The two ministries worked collectively to transform the new space. A team of volunteers started making needed renovations to the space, cleaning and painting. There are ten rooms for small groups and offices and ample worship space. When restrictions are lifted for in-person gatherings, the worship space will be ready. Another great asset is that the building is accessible to persons with disabilities.
Early shares that when the crew was painting, they practiced social distancing. People were spread throughout the workspace. “There is a whole lot more space, and it fits both ministries,” he says. “It is not quite 100% yet. By the time we can gather again, it will be ready. Legacy South will have a new location.”
Chase describes that plans are to add bathrooms this summer and a kitchen. “The type of ministry we do needs that capacity,” he says. “We are looking at adding a food pantry. That way, we can be a one-stop-shop. We would be able to provide a lot of resources for people; do what is needed.”
Legacy will actually lease the space from the Recovery Factory and Real Church. “God’s hand was in it. It is going to be a win-win situation,” Early says. “I would rather pay our money to a ministry as opposed to a business. The other piece is that we always had to be out of the dance studio by 1 p.m. on Sundays. We can have this place all day on Sundays. If we wanted to do something on a Sunday evening, the place would be open to us. We are not going to be having to set up and tear down each week; that saves us a lot of time. It is cool how the Holy Spirit has been orchestrating all of this.”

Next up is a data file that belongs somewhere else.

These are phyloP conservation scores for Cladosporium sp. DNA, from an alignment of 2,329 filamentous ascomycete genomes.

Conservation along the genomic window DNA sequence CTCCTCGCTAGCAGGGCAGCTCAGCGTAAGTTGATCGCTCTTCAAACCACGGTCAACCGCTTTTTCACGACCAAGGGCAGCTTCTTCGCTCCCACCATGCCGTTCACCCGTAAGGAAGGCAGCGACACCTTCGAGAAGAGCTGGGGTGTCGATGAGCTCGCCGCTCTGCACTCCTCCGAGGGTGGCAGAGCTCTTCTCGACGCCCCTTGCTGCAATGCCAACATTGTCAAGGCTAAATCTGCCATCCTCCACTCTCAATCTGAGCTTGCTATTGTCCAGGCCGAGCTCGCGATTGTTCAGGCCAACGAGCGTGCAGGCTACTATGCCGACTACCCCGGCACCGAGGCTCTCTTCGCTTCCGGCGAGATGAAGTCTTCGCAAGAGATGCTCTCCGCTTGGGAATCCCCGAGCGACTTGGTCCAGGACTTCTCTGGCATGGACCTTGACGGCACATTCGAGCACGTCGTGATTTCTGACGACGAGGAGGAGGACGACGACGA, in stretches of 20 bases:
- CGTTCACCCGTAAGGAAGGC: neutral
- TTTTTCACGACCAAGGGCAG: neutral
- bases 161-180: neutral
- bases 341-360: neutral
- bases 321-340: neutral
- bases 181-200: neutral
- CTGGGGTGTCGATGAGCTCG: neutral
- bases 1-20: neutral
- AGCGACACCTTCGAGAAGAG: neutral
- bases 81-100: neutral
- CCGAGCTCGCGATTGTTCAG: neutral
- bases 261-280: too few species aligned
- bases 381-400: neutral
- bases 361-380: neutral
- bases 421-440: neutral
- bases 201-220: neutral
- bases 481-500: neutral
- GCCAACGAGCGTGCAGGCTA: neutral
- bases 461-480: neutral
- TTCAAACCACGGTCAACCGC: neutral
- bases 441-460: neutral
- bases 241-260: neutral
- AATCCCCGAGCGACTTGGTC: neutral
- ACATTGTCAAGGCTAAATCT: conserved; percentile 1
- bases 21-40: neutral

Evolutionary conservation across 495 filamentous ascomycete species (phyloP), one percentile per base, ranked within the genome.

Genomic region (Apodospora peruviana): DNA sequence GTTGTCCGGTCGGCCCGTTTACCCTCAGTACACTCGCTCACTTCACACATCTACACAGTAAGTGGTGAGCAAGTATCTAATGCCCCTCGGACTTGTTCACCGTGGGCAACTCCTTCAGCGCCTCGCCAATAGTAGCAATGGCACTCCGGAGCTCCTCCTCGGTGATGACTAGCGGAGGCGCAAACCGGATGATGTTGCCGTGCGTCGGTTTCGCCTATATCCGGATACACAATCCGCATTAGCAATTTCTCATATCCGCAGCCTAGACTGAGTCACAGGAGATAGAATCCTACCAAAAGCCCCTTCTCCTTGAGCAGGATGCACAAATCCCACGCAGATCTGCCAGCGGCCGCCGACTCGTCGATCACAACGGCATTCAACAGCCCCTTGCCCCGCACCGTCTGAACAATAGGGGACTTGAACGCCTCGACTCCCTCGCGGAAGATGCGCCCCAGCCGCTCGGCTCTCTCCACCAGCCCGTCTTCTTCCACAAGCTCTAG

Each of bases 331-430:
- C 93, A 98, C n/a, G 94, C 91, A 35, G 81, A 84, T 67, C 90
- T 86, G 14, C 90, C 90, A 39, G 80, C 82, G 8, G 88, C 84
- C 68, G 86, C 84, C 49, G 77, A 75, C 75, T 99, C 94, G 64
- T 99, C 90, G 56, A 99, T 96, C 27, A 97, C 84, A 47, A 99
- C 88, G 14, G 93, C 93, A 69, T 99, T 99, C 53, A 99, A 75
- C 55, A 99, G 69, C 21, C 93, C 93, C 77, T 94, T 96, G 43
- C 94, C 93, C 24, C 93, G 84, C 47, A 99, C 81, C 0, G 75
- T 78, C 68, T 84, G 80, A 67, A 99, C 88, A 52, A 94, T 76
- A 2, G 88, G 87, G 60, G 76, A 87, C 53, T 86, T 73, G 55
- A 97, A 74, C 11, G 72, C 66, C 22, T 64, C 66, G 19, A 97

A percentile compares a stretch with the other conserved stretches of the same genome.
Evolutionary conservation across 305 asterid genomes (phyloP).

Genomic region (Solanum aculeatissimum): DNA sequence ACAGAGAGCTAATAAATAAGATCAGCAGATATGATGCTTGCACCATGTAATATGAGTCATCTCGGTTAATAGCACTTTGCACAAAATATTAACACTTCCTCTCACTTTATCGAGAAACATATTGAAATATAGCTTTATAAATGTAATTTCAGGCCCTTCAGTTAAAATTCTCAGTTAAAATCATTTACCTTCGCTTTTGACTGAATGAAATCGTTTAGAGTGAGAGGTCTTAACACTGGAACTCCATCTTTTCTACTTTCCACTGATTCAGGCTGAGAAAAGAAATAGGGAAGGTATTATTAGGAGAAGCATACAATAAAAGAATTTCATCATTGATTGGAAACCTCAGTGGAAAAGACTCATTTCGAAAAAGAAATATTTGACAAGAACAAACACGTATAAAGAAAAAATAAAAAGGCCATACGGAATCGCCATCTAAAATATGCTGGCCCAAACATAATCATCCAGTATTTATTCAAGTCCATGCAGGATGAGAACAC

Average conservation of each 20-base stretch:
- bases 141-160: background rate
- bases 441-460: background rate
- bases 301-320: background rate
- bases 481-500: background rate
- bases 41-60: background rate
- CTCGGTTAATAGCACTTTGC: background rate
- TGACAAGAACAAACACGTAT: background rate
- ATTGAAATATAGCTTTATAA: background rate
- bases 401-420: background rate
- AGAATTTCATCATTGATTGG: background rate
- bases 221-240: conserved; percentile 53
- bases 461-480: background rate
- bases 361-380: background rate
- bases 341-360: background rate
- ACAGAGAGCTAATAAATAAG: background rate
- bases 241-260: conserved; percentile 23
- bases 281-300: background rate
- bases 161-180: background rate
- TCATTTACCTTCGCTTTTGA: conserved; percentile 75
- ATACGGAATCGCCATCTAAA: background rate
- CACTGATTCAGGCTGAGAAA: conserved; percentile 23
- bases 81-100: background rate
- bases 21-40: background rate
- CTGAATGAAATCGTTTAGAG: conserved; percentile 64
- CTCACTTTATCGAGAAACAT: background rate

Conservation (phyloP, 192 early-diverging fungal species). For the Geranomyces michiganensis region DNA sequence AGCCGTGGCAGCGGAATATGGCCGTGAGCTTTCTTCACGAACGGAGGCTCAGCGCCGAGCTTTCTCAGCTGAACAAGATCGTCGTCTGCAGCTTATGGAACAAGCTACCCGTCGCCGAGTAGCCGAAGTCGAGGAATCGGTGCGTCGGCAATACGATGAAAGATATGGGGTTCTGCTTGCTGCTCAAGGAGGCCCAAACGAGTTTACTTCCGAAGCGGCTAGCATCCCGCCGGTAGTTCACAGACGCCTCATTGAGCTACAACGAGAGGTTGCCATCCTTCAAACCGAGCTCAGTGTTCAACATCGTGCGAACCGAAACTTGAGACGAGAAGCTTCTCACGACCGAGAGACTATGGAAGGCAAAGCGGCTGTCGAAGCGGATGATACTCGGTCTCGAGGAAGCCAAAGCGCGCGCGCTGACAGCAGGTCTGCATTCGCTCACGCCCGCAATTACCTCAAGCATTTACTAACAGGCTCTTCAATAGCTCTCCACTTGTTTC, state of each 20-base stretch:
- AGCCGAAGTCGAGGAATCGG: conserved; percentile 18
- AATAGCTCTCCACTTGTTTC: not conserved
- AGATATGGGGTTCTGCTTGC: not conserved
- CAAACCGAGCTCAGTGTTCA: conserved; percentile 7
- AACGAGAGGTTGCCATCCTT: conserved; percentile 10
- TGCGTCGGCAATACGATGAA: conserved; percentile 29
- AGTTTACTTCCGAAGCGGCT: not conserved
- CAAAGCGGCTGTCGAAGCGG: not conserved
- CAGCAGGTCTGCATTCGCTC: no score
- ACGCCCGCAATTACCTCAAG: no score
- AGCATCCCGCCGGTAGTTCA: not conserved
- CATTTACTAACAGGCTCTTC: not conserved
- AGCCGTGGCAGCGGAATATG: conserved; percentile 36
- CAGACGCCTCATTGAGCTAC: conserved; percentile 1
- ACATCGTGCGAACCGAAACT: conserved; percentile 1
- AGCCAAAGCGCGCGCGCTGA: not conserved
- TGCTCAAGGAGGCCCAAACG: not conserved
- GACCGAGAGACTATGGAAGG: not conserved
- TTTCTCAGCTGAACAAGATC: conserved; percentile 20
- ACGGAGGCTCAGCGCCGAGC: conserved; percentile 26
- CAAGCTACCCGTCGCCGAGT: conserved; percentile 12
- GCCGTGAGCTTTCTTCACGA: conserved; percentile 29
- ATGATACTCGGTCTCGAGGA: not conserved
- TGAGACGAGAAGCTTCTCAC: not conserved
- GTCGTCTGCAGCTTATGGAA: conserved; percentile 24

The COVID situation has given both of the worshipping communities space for the leaders to plan and dream. Volunteers have a chance to get things ready and to get the infrastructure in place for God’s next steps.
“I want to reach people who have never met Jesus or who have been scared away from the church. I hope to reach those people in Bismarck,” says Chase. “There is a whole group of larger entities that are willing to collaborate and use us as a central hub. We are going to be able to show people what Christ’s love and Grace is and not just tell them. This has been a slower process than a lot of church plants, but we are impacting lives, we are saving lives and souls– transformation is happening. I am not going to mess with that formula.”
“Things are coming together very, very well,” says Early. “Our identity is about serving. Our people are all about being out in the community. They have servant hearts, seeking to meet people’s needs and tell them about Jesus. This is going to open up a whole lot more opportunities to be the hands and feet of Christ. I feel our call is to be a beacon of light and revamp the south side of Bismarck. I think this is the next step in bigger plans that God has for both ministries.”
Transforming worship service, transforming a building, and reaching the next person for Jesus takes resources. Here are some ways you can help these two ministries:
Give to the Builders Club Call, funds that will be dedicated to the renovation of the building, looking for potential partners and volunteers.